Once Upon a Time
When the premiere of a work called ‘Once Upon a Time’ at the Huddersfield Festival of 1980, James Dillon was immediately thrust centre stage. Hitherto, James Dillon's success had been variable. Mainly learning his craft in libraries rather than formal institutions and without the prospect of a performance at the end, many of his early pieces were left incomplete. The first substantial work Babble (1974-6) was a brief glimpse of things to come. Although now James Dillon disregards the rigorous architectural design in which everything 'is mapped out despite the material'. After the first section was rehearsed by the newly formed Charles Ives Choir who were perplexed by some of the graphic notation, the work was abandoned. His momentary interest in serialism in ‘Dillug-Kefitsah’ (1976) encouraged James Dillon to examine the seemingly paradoxical notion of a 'parametrical discipline' working against an ‘experimental freedom’. As a result, he had cultivated such a real sense of artistry that he was enabled to publicly document his 'first work'. Finally, he had begun to unshackle himself from the problems of infrastructure which had dogged his earlier works (a difficulty which is perhaps more evident for a largely self-taught composer). However, this work was not yet a solution to the kind of schism between ‘process’ and ‘form’ that he had encountered in the earlier work ‘Babble’. What was needed was a completed re-evaluation of the process of composition. Around this time, Xenakis produced his inspired thoughts on the essential aspects of composition in a book called Formalised Music. Now, James Dillon was encouraged to reject the notion of heterophony (counterpoint, melody, harmony) and serialism that was very much a concern of his contemporaries for an amorphous texture generated by generalised principles. Perhaps unconsciously, James Dillon was about to create his own individual style as characterised in ‘Once Upon a Time’. However, and this is perhaps what makes James Dillon such an interesting figure, such a straightforward analysis of his early work as a composer is somewhat naïve, especially when the two previous works written around the same time are taken into consideration. The solo clarinet work ‘Crossing Over’(1978) uses material from a wide range of sources and so does the solo drum work that followed, ‘Ti.re-Ti.ke-Dha’(1979). The title of the latter work is derived from the verbal instructions given to drummers of North Indian Classical Music (‘Dha’ indicates both hands in the centre; ‘Ti’ is a kind of 'rim-shot' etc...). Combinations of words indicate a ‘Tal’ or a repetitive rhythmic pattern and the title of the James Dillon piece appears to be a fragment of one just like the third and fourth beats of the Ektål:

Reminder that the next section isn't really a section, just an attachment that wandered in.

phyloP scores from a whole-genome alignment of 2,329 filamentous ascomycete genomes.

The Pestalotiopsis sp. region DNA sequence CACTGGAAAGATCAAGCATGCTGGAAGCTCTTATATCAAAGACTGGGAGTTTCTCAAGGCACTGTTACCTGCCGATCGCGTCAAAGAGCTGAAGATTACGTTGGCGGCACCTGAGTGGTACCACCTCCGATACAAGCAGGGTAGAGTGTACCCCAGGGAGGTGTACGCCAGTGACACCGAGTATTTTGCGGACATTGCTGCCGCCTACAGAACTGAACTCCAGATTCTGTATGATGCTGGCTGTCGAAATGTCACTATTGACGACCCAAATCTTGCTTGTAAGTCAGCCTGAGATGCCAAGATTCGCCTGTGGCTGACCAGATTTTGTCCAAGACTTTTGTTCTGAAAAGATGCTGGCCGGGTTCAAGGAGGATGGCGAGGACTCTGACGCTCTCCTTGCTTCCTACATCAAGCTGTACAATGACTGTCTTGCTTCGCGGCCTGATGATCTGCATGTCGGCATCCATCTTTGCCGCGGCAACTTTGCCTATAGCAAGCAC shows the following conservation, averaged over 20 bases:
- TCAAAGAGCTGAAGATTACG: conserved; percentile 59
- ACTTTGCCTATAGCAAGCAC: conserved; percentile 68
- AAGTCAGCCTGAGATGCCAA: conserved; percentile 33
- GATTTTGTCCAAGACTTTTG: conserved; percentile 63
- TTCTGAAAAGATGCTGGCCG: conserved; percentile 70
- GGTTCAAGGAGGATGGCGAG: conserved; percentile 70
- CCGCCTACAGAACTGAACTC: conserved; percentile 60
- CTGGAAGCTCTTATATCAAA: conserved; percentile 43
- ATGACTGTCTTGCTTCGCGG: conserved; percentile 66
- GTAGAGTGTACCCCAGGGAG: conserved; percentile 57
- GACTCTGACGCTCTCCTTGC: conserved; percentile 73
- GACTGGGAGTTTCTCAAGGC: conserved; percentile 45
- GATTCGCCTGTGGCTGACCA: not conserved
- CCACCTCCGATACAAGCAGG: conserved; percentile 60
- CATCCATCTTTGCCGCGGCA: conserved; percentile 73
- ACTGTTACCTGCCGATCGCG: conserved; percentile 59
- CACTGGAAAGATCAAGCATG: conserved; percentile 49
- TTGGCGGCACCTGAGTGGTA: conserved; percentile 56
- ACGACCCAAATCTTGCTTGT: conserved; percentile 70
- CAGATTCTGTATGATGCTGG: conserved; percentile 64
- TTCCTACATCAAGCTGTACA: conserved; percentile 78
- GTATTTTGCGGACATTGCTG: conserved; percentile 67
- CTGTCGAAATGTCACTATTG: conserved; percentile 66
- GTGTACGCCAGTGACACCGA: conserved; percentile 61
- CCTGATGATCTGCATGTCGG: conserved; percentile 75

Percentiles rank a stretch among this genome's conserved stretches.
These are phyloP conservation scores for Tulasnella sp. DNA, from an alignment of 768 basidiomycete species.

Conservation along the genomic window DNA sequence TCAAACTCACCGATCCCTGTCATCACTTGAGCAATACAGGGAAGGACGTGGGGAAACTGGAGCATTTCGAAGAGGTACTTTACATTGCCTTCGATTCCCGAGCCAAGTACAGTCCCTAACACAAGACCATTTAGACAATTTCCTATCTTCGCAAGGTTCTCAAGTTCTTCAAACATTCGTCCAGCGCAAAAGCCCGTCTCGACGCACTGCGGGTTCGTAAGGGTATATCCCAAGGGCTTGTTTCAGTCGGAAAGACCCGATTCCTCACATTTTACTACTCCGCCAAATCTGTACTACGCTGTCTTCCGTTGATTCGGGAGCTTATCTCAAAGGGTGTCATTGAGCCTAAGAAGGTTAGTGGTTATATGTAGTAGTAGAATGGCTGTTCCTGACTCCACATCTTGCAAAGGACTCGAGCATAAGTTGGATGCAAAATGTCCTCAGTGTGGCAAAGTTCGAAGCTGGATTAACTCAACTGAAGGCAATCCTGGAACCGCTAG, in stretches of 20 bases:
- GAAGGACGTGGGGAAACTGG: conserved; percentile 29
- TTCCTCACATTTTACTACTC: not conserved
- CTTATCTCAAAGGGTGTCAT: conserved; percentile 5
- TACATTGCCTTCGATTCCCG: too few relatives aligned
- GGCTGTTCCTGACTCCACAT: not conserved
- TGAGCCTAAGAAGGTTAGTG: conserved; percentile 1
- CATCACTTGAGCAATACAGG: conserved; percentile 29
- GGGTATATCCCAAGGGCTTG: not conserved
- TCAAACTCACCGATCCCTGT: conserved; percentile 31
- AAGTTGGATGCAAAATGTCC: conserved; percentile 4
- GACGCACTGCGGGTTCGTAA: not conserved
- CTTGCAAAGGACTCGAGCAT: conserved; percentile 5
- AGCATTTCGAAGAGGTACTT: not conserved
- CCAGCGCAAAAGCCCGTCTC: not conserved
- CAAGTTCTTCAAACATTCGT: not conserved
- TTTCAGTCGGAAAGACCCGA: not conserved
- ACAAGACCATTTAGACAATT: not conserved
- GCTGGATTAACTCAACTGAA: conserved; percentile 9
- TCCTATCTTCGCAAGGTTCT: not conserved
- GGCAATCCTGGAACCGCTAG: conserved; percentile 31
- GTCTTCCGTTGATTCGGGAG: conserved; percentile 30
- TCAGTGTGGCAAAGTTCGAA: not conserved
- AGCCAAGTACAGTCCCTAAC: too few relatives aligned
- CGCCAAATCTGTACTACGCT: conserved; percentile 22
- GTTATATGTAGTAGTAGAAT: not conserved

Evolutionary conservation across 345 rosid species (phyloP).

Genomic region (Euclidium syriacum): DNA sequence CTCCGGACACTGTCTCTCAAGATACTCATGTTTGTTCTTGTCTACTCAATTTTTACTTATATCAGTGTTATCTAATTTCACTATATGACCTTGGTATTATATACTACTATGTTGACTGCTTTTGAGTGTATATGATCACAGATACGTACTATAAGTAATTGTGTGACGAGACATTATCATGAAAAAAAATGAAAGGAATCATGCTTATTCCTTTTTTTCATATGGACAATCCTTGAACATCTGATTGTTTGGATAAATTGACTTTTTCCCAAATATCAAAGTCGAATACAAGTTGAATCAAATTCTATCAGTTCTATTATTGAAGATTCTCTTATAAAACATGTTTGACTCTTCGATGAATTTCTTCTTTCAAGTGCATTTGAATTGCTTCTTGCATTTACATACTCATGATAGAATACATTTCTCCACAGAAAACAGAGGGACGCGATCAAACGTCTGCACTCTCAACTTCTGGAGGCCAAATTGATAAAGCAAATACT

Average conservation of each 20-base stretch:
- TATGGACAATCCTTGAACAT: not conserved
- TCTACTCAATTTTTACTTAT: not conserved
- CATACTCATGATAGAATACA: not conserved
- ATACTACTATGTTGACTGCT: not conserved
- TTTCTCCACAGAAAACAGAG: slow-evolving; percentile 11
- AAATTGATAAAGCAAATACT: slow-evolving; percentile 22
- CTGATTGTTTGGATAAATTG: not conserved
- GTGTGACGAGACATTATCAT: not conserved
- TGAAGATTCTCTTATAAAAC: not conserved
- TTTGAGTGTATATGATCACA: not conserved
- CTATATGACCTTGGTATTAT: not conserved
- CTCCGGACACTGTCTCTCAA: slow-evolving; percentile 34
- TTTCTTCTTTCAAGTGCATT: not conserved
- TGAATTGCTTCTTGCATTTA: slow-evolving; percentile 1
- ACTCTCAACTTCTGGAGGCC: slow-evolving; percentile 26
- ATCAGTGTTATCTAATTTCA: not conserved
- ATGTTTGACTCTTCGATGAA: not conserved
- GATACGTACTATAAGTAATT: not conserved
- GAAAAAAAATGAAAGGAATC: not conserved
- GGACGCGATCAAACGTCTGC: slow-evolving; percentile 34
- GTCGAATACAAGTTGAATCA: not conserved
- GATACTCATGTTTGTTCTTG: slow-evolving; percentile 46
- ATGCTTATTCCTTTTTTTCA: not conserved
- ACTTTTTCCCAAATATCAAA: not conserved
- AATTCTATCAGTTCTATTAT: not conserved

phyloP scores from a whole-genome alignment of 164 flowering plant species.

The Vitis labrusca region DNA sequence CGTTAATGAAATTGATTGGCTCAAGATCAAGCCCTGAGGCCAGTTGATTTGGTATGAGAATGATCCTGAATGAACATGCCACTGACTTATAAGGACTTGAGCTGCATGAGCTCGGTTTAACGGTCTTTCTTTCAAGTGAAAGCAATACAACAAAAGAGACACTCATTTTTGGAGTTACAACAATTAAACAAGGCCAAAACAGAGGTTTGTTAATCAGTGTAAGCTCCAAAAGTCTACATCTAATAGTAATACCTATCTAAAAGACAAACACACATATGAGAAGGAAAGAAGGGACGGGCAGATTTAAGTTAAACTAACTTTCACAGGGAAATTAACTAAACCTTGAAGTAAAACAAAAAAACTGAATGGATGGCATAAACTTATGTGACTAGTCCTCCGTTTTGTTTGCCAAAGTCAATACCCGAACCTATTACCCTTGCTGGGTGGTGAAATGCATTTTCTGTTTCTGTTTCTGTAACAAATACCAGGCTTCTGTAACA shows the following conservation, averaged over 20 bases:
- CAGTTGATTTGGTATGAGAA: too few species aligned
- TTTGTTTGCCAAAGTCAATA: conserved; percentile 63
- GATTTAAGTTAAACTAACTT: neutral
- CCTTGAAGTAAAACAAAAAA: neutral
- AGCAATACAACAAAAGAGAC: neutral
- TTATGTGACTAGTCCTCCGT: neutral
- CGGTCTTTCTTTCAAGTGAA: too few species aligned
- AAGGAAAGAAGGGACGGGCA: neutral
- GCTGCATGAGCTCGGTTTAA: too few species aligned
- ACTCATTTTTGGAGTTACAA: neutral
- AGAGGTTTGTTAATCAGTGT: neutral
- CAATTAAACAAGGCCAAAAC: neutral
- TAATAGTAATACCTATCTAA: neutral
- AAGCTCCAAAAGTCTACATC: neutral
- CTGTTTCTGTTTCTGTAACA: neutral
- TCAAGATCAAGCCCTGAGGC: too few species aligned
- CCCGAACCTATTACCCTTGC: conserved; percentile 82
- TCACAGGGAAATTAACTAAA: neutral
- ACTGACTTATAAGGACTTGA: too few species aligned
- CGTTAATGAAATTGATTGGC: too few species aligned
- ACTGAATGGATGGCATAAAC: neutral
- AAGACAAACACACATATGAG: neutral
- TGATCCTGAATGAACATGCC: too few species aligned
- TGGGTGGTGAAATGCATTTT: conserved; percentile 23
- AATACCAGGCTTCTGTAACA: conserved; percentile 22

1 2 3 4
Dhin Dhin Dhage Ti.ra.ki.ta etc...
In this respect, James Dillon’s music represents an apparent contradiction; rigorous in terms of application but derived from a diverse inspiration. This indicates a powerfully creative but strongly independent mind.